Endnotes

1. Martin Luther King, Jr., A Call to Conscience: The Landmark Speeches of Dr. Martin Luther King, Jr., eds. Clayborne Carson and Kris Shepard (New York, N.Y.: Warner Books, Inc., 2001), p. 53.

2. Ibid., p. 41.

3. Ibid.

4. ———-, The Trumpet of Conscience (Boston, MA.: Beacon Press, 1967), p. 9.

5. ———-, A Call to Conscience: The Landmark Speeches of Dr. Martin Luther King, Jr., op. cit. , p. 184.

Some Theological and Philosophical Musings on the Human Face

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Emmanuel Levinas: “Philosopher” of the Human Face

 

The Face in Jewish Philosophy and Christian Theology

Facial expressions reveal a great deal about the emotional states of a human being, such as sadness, happiness, depression, anxiety and anger. The reason is that the face, more than any aspect of the human body, reveals the person. To paraphrase the eminent Jewish “philosopher” of the human face, Emmanuel Levinas, the face suggests the otherness of the human person. For example, because of observing your face and experiencing mine, I realize that I am not you; nor are you I.

Similarly, in Christian theology, the Logos or pre-incarnate Son of God (to be born as Jesus of Nazareth) is “face-to-face with God,” suggesting a distinction between the Logos and God (cf. John 1:1c). In other words, there is interpersonal communion between the Son and Father. Now, because the human person is made in “the image of God,” a human being, by nature, is a communal being, needing face-to-face human relationships.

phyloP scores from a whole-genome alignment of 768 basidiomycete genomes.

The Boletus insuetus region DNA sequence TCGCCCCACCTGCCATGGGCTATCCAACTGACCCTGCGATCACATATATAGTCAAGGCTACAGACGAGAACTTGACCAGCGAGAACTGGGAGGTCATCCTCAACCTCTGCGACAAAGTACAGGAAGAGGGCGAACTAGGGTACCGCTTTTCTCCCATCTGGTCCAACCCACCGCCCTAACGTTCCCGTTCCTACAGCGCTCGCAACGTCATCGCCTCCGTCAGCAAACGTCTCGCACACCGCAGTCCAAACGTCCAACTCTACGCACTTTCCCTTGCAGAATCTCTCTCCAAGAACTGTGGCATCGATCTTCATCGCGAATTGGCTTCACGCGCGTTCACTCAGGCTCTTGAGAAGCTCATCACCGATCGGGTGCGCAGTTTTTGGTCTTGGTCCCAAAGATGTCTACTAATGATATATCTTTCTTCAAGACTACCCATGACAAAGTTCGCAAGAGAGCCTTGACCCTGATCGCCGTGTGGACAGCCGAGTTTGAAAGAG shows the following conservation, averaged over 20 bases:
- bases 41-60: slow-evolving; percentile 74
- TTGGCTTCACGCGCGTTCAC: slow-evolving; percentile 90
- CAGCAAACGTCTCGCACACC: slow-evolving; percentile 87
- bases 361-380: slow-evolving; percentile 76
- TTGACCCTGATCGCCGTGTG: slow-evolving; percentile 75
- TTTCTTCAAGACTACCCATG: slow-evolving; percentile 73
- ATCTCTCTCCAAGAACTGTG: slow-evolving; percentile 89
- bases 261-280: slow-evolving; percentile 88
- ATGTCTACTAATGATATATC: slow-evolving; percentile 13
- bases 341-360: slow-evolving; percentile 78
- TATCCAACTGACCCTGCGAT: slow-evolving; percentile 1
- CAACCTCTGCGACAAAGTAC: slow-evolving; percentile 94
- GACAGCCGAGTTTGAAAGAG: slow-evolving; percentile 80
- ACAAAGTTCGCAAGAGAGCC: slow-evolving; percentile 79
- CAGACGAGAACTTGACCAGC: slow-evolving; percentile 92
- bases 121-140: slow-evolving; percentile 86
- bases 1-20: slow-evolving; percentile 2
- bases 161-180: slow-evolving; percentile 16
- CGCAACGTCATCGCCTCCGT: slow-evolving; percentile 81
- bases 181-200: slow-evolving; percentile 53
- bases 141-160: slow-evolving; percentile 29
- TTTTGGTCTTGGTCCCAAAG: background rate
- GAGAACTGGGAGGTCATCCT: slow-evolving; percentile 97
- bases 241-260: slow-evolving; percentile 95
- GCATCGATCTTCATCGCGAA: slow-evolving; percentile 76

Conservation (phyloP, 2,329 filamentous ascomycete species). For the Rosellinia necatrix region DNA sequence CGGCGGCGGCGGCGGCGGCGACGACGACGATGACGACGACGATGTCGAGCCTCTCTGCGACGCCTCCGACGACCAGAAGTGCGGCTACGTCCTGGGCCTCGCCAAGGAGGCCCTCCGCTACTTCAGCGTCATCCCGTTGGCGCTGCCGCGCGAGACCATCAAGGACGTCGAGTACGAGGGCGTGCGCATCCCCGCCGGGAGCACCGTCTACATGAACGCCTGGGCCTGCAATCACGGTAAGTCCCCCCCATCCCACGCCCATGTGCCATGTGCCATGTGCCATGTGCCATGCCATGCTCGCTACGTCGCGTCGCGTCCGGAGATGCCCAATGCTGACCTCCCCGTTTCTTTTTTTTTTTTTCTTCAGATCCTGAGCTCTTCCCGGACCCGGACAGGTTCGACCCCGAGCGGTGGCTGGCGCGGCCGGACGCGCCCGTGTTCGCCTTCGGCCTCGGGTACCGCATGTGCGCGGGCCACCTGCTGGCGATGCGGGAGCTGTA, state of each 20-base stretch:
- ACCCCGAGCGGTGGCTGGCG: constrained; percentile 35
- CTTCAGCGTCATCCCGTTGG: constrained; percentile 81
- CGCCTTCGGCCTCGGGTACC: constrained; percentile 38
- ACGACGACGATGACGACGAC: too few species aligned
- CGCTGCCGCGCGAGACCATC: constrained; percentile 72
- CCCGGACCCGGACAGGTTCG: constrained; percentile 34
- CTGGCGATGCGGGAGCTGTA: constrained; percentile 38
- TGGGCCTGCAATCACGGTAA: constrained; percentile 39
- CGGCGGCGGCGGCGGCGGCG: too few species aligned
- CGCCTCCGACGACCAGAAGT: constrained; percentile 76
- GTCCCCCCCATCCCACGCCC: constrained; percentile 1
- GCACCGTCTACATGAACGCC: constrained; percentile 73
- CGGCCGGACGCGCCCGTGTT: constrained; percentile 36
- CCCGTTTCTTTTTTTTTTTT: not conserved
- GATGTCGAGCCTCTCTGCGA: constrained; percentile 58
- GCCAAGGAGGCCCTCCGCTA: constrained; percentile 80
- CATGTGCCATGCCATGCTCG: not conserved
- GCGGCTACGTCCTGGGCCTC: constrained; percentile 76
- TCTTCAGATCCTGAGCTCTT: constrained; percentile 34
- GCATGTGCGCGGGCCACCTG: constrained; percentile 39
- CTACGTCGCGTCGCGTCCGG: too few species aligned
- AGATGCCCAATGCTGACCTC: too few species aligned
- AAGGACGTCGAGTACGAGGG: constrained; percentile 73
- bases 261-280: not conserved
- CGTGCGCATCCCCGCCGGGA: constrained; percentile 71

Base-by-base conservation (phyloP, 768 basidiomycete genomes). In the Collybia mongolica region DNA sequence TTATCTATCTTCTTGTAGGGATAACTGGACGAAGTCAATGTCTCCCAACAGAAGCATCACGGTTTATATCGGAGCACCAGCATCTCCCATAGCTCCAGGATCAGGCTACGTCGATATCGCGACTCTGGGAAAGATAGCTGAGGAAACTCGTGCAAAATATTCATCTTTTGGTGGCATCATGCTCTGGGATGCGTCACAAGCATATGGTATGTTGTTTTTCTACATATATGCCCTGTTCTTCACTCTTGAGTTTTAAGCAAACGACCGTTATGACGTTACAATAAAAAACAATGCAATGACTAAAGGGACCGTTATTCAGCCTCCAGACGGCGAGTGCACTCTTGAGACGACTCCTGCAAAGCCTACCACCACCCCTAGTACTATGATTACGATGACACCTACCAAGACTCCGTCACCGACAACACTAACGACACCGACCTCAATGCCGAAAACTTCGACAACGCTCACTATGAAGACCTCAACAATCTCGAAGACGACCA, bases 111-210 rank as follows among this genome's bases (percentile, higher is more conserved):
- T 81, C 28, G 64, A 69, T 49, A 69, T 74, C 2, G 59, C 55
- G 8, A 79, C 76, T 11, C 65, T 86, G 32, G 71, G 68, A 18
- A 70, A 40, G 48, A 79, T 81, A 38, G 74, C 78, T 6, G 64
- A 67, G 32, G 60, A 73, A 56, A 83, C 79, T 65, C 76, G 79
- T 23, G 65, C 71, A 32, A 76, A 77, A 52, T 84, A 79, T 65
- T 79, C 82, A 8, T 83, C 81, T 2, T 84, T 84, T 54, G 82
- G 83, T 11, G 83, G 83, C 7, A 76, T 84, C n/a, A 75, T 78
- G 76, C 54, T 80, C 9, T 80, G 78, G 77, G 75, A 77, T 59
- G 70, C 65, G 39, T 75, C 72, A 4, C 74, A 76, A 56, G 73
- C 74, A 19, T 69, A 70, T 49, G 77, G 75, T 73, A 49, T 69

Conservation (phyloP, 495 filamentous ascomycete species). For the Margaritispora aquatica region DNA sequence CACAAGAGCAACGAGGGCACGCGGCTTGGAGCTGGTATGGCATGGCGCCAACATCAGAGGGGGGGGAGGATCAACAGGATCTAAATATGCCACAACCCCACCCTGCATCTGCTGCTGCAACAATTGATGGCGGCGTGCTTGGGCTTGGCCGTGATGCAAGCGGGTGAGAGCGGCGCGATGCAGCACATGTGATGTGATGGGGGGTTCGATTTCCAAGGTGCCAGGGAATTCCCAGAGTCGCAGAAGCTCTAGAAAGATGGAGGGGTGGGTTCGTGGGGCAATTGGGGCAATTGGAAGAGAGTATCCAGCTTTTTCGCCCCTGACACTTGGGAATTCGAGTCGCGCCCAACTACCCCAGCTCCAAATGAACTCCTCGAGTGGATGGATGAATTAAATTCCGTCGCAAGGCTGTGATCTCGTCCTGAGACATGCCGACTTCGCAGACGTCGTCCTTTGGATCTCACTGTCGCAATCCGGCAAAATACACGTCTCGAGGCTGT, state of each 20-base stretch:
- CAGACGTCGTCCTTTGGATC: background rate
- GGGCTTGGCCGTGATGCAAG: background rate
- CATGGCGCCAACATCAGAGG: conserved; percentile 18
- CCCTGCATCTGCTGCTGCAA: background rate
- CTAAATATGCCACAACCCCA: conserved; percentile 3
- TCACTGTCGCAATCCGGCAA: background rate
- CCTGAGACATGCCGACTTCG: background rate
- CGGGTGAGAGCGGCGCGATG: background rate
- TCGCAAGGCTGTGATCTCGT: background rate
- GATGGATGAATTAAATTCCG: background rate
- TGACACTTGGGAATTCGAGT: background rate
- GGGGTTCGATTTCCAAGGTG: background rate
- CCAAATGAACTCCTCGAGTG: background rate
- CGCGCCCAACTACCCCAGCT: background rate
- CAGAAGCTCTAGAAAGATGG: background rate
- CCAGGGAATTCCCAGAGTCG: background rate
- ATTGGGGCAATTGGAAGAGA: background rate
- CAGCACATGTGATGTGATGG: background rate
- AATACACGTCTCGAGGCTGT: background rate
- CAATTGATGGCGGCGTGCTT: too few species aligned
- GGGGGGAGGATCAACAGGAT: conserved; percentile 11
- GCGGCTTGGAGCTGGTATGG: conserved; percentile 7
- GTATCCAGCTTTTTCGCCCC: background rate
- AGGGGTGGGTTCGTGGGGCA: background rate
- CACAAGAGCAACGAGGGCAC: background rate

Face-to-Face, Not Back-to-Back, Relationships

Interpersonal relationships, then, are not developed back-to-back but face-to-face. To borrow the language of Jewish philosopher-theologian Martin Buber, the “I,” that is, the self, is revealed in the face. But the “It,” that is, the back, hides the face or manifestation of a person’s presence. That is why, for example, it is an insult for one person to turn his or her back, walking away from the other, when the two are engaged in a conversation. Therefore, face-to-face promotes an “I-Thou” or person-to-person relationship. But back-to-face inhibits interpersonal communion and is, as it were, an “I-It” or person-to-object relationship.

The Appropriateness of Face-to-Face Relationships

To make the same point in slightly different terms: To see my face is, most fully or completely, to see me as a person but to see my back is only to see a part of my body. For example, typically, I do not say “Hello” to someone, when his or her back is toward me. Rather, I say it when I am face-to-face with that person. Human beings, then, positioned back-to-back, do not develop truly interpersonal relationships.